It's been a year since the market stopped being polite and started getting real. In honor of the fall of Lehman, the emergence of TARP, et al., we've been looking back on the good and the bad of the past year. To continue our efforts, we asked a few of our analysts about which stocks look good against the backdrop of the chaos and what regulations we should be instituting posthaste.
A year later, which stock(s) do you have a new appreciation for, post-meltdown?
Morgan Housel: JPMorgan Chase
More importantly, it's thriving without the public loathing Goldman Sachs
I wholeheartedly think the megabank model is dangerous and needs reform, but if there's one bank that's proved its worth, it's JPMorgan.
Those wondering how the bank did it should read CEO Jamie Dimon's biography, The House of Dimon. He took several so-so banks and turned them into what's now undoubtedly the strongest big bank in the world. The guy deserves all the credit he gets.
Alyce Lomax: I have a renewed appreciation for cash-rich, debt-free stocks. Of course, I have always been a fan of companies with strong balance sheets. During the debt gluttony phase, I wondered why on earth some companies were borrowing to, say, do stock buybacks or pay dividends. In the sage words of economist Simon Johnson, "Overborrowing always ends badly, whether for an individual, a company, or a country. Sooner or later, credit conditions become tighter and no one will lend you money on anything close to affordable terms."
Prudent investors should focus on strong companies with no debt and copious amounts of cash. Google
Alex Dumortier: I'm going to break the rules by offering up cash as the asset I've found a new appreciation for during this crisis. Superior stock selection is a means to earning excess returns, but the effect of a bubble collapse is overwhelming -- none escape the downdraft, even high-quality names such as JPMorgan Chase or Cisco Systems
Moving into cash when equities are well overpriced enables you to sidestep capital losses and bite into tastier valuations when they (inevitably) show up. Investors shouldn't overlook the importance of asset allocation, particularly during periods of stock market overvaluation.
What financial regulation would you like to see implemented?
Morgan Housel: Two in particular.
My Foolish colleague Ilan Moscovitz and I have discussed that if we can't find the will to regulate something as absurd as naked credit default swaps -- with which derivatives investors can "insure" debt they don't even own -- then the odds of passing any meaningful financial reform are nil. Simple talk of reforming the credit default swap market has been met with fierce opposition. That worries us about the prospect of overhauling more sensitive areas of the industry.
Second, and many have discussed this, one reasonable way to overcome the problem of "too big to fail" is a tiered capital structure, where bigger banks are forced to hold proportionally more capital than smaller banks. Naturally, this would discourage banks from becoming big, since profits would diminish with size.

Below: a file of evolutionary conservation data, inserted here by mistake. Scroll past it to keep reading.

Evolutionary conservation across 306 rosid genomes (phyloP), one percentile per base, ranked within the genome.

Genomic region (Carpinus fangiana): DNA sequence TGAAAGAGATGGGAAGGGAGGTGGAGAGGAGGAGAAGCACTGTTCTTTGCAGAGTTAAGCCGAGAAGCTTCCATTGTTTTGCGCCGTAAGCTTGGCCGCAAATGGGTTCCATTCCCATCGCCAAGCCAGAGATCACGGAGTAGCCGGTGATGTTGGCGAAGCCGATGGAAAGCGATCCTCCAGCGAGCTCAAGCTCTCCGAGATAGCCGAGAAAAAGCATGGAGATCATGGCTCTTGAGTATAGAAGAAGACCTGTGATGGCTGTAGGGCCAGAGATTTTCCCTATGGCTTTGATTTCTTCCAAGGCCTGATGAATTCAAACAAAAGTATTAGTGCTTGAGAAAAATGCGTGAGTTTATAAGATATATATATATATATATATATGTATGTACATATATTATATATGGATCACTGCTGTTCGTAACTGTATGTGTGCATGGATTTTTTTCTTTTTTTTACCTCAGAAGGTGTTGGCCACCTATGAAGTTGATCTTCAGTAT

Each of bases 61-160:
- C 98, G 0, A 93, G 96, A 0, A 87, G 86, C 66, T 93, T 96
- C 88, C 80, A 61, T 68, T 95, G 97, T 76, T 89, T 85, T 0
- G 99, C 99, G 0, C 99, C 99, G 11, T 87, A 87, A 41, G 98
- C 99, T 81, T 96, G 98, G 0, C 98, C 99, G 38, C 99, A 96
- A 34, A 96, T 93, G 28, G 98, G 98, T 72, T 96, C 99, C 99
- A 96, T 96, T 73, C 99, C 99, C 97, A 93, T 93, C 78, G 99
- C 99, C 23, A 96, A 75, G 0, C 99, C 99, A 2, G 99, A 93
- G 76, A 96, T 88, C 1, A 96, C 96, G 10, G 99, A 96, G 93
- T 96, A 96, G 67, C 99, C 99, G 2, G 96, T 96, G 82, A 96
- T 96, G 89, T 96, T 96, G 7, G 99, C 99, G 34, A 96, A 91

It isn't a perfect solution (Bear Stearns wasn't that big -- just really interconnected), but it's probably more politically feasible than simply breaking up the biggest banks.
Alyce Lomax: I'm not a huge fan of regulation on principle. I believe it often has unintended circumstances, can work woefully contrary to stated intentions (or inadequately gauge future risk), and often ends up causing distortions and perverse incentives in our economy. However, I think Chuck Schumer's Shareholder Bill of Rights Act sounds pretty reasonable.
Strong corporate governance principles are important. While corporations and their shareholders may be slowly waking up to that opinion, it hasn't been happening quickly enough. Giving shareholders a voice with principles like "say on pay" seems like a step in the right direction. So does a greater emphasis on managers' need to remember shareholders' ownership role -- and shareholders' need to remember their own responsibilities, too.
Alex Dumortier: In "One Year Later, The Big Risk We're Still Facing," I wrote that Tier One financial holding companies (i.e., financial institutions that are "too big to fail") should draw up so-called "living wills" that would specify how they would be broken up and wound down in the event of failure.
Regrettably, the administration's approach to financial regulatory reform -- as outlined by Treasury Secretary Tim Geithner yesterday in a House Financial Services Committee hearing -- appears to be mainly focused on minimizing the risk of failure through stricter capital requirements, rather than openly dealing with the possibility of failure. (Regulators should enact a stricter, counter-cyclical capital regime, but that alone is not sufficient.)
By contrast, U.K. regulators are leading the way on living wills, and there is an early sign that this measure would have the desired effect -- on Wednesday, credit rating agency Moody's
But enough about us. What do you think? Which companies have weathered the storm so well that you'd gladly hide under their umbrellas? And what's the first new regulation we should implement?